"At 28%, SA is becoming an outlier," warns national treasury.
Can Sars pull off the revenue collection objective it has been set by Gigaba? It remains to be seen. But recent history suggests it will be touch and go.
Tax collection shortfalls have, unfortunately, become the norm over the past four fiscal years. And the shortfalls have been rising.
In the 2016/2017 fiscal year tax revenue fell 7% (R30bn) short of the R1.174trillion targeted. That was a sharp rise from the 1.1% (R11.6bn) shortfall in the 2015/2016 fiscal year and the 1.5% (R14.65bn) shortfall in the 2014/2015 fiscal year.
With the growing shortfalls has come an increasingly aggressive approach by Sars to extract every last cent it can from taxpayers.
Sars has also been clinging on to refunds due to taxpayers, says Andrew Wellsted, head of tax at Norton Rose Fulbright.
This is so much so that the tax authority was censured in a recent report on the refund issue by the tax ombud. The report noted that between November 2016 and March 2017 the office of the ombud received 500 complaints about Sars’s refusal to pay refunds. Half of the complaints were found to be valid.
"The average time it takes us to sort out a refund problem is three months," says Mike Teuchert, national head of taxation services at Mazars. "It is time-consuming for tax advisers, and, for clients, [it] adds more fees. Most individuals do not have the knowledge needed to approach Sars themselves."
And for refunds or other issues a taxpayer may have with Sars, the office of the tax ombud is not a quick solution.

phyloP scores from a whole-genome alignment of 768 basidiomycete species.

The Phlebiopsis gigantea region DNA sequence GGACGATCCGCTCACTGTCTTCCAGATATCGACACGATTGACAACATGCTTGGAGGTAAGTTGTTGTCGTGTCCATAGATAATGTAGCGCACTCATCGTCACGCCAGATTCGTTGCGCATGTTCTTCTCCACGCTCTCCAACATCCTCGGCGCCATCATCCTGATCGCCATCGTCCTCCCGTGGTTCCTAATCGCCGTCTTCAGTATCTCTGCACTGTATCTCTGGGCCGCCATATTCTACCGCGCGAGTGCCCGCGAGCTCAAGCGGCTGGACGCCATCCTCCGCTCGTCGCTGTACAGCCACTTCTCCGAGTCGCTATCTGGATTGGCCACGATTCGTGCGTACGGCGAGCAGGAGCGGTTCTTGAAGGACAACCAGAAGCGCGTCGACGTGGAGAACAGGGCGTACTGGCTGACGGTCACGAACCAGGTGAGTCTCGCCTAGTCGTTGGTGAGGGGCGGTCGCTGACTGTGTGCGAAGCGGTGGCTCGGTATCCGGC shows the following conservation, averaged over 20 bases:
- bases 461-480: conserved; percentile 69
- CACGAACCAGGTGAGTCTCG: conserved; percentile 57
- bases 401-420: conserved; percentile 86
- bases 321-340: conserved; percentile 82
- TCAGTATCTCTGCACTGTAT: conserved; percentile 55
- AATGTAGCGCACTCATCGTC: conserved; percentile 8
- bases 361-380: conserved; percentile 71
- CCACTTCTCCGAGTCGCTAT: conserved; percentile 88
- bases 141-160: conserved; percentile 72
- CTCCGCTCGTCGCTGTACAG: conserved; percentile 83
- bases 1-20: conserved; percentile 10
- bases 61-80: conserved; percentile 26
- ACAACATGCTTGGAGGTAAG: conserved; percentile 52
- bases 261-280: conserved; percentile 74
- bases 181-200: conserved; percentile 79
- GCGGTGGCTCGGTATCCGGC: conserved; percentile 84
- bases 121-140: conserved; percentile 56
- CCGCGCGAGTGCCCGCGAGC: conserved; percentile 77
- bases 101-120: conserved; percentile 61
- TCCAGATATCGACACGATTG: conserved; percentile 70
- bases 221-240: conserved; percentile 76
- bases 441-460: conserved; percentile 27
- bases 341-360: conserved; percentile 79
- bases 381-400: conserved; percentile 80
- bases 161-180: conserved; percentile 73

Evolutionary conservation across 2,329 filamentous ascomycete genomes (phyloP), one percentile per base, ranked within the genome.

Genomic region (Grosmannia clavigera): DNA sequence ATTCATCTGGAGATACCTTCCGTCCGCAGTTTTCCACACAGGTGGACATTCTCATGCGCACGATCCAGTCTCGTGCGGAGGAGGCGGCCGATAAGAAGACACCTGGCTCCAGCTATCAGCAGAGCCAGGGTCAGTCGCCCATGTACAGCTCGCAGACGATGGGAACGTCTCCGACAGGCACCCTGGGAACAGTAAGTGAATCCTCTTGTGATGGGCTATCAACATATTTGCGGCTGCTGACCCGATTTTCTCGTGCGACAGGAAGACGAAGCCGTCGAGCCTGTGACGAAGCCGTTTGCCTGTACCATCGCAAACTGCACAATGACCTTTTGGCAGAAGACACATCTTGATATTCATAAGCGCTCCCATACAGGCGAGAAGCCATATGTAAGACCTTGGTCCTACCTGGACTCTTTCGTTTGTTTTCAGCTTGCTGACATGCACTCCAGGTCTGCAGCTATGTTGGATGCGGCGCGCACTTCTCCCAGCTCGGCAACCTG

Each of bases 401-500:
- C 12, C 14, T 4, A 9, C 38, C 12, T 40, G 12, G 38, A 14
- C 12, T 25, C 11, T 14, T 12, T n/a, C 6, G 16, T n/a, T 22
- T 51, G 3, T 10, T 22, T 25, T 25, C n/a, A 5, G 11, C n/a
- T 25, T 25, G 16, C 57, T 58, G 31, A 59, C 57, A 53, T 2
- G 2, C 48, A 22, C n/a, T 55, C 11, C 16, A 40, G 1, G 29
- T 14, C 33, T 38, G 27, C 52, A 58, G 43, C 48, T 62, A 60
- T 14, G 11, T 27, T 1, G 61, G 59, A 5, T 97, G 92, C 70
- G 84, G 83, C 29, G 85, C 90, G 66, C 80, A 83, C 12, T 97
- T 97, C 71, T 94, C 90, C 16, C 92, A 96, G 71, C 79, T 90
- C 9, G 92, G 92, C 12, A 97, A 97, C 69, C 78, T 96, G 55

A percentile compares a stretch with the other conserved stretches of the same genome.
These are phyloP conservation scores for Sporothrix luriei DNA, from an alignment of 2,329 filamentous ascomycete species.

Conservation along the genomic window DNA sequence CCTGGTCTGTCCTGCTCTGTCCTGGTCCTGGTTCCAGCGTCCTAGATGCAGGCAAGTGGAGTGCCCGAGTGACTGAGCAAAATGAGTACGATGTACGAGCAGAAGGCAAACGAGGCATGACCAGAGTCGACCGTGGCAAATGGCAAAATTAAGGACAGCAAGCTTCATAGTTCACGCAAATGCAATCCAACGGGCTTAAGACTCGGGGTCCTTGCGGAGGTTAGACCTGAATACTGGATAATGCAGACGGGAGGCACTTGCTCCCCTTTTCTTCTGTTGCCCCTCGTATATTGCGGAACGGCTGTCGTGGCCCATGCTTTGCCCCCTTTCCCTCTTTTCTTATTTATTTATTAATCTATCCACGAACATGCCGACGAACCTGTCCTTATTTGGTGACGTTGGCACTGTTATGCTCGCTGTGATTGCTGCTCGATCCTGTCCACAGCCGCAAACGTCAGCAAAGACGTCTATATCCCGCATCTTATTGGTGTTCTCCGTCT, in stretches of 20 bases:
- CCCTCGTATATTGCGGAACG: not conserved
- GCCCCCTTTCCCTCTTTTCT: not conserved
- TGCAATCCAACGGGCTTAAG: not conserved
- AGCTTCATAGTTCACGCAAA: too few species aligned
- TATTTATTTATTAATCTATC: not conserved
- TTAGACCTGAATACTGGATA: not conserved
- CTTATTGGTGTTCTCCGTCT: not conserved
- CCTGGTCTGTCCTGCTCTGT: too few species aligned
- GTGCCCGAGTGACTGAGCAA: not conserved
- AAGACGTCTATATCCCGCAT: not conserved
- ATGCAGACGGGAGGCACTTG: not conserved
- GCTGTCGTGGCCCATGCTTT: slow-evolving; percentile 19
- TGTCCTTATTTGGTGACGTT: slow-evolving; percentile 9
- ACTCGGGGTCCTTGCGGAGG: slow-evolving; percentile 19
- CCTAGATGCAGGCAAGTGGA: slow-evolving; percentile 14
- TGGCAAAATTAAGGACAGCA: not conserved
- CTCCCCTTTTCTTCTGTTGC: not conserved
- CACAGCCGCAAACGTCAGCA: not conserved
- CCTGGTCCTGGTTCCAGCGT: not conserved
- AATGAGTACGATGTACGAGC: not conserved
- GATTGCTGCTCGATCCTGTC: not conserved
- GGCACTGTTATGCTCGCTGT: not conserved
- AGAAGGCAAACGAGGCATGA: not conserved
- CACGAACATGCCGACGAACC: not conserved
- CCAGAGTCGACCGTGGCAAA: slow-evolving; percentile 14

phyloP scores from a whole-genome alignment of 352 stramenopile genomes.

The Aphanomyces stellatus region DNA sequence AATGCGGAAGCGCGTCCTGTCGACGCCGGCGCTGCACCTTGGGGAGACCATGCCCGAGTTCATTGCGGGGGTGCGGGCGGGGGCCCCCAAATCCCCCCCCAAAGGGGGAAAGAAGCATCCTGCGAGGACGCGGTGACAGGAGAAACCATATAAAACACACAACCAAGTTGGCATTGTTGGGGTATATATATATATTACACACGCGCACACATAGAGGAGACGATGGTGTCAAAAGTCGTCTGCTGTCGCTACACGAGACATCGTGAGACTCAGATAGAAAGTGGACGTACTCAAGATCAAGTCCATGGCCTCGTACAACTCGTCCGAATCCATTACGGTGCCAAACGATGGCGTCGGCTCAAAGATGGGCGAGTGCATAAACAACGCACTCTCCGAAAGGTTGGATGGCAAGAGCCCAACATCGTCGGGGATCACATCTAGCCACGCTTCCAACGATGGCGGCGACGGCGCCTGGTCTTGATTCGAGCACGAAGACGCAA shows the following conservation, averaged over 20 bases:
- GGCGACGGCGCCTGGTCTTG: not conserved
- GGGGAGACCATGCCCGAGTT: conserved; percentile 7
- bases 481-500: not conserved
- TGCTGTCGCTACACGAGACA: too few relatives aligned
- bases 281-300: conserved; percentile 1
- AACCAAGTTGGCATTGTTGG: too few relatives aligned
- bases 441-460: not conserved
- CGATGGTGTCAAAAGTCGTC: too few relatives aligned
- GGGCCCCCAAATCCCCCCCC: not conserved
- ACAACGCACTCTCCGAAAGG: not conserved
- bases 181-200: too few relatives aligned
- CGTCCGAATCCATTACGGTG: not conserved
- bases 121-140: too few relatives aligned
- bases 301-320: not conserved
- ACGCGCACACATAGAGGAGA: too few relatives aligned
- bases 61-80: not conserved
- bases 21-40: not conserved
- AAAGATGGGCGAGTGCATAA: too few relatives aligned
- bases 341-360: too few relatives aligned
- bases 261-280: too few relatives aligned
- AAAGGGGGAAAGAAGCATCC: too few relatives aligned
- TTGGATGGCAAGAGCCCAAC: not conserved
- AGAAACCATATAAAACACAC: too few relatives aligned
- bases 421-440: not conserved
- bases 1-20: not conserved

"All avenues with Sars must first be followed before a taxpayer can approach the ombud’s office," says Teuchert.
Sars has devised another means of making life difficult for taxpayers through deductions claimed in a tax return.
Teuchert explains that if Sars requests verification of a claimed deduction, it sends it to the taxpayer’s online eFiling profile, with no back-up through e-mail or conventional mail. Miss a Sars request, and it will disallow the deduction.
This can easily happen. "No one looks at their eFiling profile on a regular basis," says Teuchert.
Sars is also after much bigger fish, among them high-net-worth (HNW) individuals with undisclosed assets offshore. Sars is now armed with the automatic exchange of information treaty, an initiative of the Organisation for Economic Co-operation & Development (OECD) that came into force in June.
The treaty brought with it the common reporting standard under which tax authorities in more than 60 countries share information on assets and bank accounts held by HNW individuals.